But some interesting things we saw in our data in terms of what convinces someone to make a purchase. You know, obviously everyone's out there looking for something special for their loved ones, but you know, there was that purchase you might be hesitating about.

For the average population, for folks outside of millennials and Gen Z, you know, free shipping is a big motivator. Or a limited time sale or promotion. But what we see when we look at Gen Z in particular is they're more convinced by being able to use buy online, pickup in store, so that convenience factor. And they're also more convinced by ‘free gift with purchase.’ So maybe a little, ‘I get someone for someone else and I get a little something for myself as well.’ So, the ‘treat yourself’ component there.

And then millennials are a little more likely than others to say that a kind of easy to navigate, well-laid out store is a motivator for them. I would say more in terms of where they shop versus what they buy specifically. But we know that's an area [where] retailers have put a lot of investment into, including tools, telling people what's in stock and what's not.

Thorne: And where to find it.

Cullen: Yes, and where to find it.

Thorne: That’s one of the biggest things, I think.

Cullen: Mm-hmm. So, I think all of those are … you know, and obviously people respond to different, different things and that's true across generations. But seeing some of that play out a little. You know, millennials, a lot of them are parents and time is of essence [so] looking for convenience, they want not to feel rushed in shopping. Gen Z thinking also about convenience, but you know, again, a little bit of that splurge or treat yourself mindset going on there.

Thorne: What kind of shopper is Katherine Cullen? Do you ‘shop, shop’ or do you go and get what you need and leave?

Cullen: Well, it's a mix, Bill, but I enjoy shopping. I enjoy the retail experience. I particularly enjoy stores. I think there's so many incredible store experiences right now that … you know, it's not like just wandering in and digging through bins to find what you need (not that that was, you know, the norm either) but there's a lot of, sort of, I would say magic and entertainment value in stores.

I would say I very much fit with what I was talking about with millennials. I start my shopping definitely before November, heading into Thanksgiving weekend, I would say I had about 60% of my shopping done and wrapped up a large portion of it. I think I have just a few more people left to buy for. But a lot of it is, I research — again, I think very typical of the generation — to try to figure out what I want so that when I see the great deal, I can move on it.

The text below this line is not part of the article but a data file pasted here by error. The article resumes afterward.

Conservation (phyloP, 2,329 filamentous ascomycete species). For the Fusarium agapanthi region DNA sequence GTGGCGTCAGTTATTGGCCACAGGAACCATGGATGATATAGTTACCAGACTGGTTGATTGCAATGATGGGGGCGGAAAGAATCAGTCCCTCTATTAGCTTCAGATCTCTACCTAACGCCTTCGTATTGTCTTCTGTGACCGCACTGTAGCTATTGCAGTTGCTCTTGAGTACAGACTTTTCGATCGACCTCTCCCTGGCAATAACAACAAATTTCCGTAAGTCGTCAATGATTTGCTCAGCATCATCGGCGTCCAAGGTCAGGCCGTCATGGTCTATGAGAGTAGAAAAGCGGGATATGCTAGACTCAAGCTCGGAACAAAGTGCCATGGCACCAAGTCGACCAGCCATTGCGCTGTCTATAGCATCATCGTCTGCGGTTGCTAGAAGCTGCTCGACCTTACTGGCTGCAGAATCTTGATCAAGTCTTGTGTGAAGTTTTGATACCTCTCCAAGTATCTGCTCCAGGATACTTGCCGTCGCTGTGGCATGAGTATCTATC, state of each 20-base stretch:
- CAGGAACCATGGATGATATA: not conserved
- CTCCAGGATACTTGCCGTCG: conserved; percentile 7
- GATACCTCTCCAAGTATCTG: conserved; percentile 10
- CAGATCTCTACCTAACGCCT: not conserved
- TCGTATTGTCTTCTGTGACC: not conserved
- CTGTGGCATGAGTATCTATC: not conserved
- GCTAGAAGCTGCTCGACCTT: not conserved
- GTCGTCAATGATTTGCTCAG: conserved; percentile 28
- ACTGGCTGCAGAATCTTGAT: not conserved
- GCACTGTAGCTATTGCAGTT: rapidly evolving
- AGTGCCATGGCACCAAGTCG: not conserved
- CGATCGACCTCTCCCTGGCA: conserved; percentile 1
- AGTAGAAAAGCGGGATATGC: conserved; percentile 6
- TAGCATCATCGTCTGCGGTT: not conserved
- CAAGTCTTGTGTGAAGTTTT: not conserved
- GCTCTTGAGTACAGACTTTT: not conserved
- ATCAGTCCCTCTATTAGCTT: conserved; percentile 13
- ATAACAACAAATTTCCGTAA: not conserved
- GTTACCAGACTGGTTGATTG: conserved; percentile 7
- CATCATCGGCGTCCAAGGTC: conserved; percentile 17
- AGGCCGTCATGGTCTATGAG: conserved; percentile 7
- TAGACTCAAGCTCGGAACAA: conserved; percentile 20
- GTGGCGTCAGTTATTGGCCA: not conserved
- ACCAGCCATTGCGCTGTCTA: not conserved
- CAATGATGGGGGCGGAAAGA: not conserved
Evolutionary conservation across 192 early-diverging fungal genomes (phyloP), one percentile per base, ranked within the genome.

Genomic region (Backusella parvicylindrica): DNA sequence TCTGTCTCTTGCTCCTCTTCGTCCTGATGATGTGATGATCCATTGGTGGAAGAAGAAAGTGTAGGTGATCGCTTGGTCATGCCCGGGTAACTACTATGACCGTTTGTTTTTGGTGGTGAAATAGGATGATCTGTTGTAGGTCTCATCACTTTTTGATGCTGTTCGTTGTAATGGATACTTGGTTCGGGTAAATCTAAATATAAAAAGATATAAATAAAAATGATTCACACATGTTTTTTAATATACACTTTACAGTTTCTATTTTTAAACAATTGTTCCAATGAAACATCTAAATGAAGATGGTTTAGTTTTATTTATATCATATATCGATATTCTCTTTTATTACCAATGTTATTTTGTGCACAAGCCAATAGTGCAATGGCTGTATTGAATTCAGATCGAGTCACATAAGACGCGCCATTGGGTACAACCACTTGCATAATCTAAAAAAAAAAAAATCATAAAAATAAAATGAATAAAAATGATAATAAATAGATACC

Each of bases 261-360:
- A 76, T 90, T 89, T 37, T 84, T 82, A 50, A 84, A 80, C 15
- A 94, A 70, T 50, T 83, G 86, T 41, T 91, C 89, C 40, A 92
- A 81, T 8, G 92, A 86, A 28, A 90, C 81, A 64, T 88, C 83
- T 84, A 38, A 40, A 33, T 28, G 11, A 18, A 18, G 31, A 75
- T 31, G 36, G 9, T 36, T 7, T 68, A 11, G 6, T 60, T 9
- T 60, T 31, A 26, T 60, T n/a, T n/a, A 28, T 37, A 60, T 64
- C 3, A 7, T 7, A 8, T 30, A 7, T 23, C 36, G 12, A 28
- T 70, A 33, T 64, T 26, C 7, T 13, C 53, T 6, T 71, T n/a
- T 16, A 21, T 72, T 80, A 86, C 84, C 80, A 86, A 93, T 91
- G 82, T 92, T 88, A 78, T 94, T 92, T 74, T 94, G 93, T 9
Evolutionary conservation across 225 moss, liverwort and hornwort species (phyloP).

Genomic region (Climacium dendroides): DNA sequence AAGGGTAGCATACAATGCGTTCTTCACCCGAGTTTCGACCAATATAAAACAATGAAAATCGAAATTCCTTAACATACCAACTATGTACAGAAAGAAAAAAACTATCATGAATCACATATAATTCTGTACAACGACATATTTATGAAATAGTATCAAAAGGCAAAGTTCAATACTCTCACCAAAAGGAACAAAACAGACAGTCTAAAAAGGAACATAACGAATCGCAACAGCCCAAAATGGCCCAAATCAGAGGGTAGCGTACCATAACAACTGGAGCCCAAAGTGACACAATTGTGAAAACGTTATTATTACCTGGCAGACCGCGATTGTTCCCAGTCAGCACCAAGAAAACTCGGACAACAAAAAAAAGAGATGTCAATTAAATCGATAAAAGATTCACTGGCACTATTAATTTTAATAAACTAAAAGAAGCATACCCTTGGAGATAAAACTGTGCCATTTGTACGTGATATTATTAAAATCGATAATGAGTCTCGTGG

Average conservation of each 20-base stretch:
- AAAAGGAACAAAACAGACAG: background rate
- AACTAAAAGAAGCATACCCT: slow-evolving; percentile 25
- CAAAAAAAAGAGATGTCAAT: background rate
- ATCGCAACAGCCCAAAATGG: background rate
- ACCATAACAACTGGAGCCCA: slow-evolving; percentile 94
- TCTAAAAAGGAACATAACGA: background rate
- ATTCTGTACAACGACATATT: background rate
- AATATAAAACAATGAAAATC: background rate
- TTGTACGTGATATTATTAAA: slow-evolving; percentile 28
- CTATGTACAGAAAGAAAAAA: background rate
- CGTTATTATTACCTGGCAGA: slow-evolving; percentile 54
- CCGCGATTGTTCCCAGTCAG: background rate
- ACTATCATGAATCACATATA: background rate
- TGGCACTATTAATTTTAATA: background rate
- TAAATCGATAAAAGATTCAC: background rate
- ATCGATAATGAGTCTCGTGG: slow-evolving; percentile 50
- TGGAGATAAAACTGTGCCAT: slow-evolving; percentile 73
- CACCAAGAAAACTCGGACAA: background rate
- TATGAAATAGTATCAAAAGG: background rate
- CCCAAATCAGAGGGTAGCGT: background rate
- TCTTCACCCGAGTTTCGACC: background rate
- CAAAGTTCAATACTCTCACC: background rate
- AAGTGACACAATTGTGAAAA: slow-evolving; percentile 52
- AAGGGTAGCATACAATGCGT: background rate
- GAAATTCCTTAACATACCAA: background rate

I'm excited about what we're seeing in stores and I think we're going to continue. I know we say this every year, but I think other folks are starting to agree. We're going to continue seeing a lot of investment in the store experience in 2024, and a lot of innovation — whether that's on the AI front or the store experience front — to really change things up.

Thorne: It's interesting because (everything's interesting if it relates to retail) but it's particularly interesting when you think about the fact that retailers had some time during the pandemic to kind of figure out how to reconfigure that store experience. I mean, a lot of stores were closed, and so I think that they looked at it as an opportunity to kind of start investing in how to make the store experience an even better experience with the idea that they had to make it a safe experience as well.

So anyway, OK. We're into it. We're officially in the final weeks of the holiday season. So, what's left?

Cullen: Well, we know that consumers, whether they're millennials or Gen Z, whether they started in,

Thorne: Or Boomers.

Cullen: Or Boomers … they started, Thanksgiving weekend, are about halfway done on average. So, a little further along, well on par with last year, but around where they typically tend to be for the Thanksgiving weekend. So, a lot of shopping left to do for most people who aren't Katherine Cullen in the next few weeks. 

Of course, you know, people will be continuing to look for great deals. They're expecting that they'll continue to be able to find sales and promotions. Again, we expect to see a fair amount of momentum on some of the key weekends left in the season.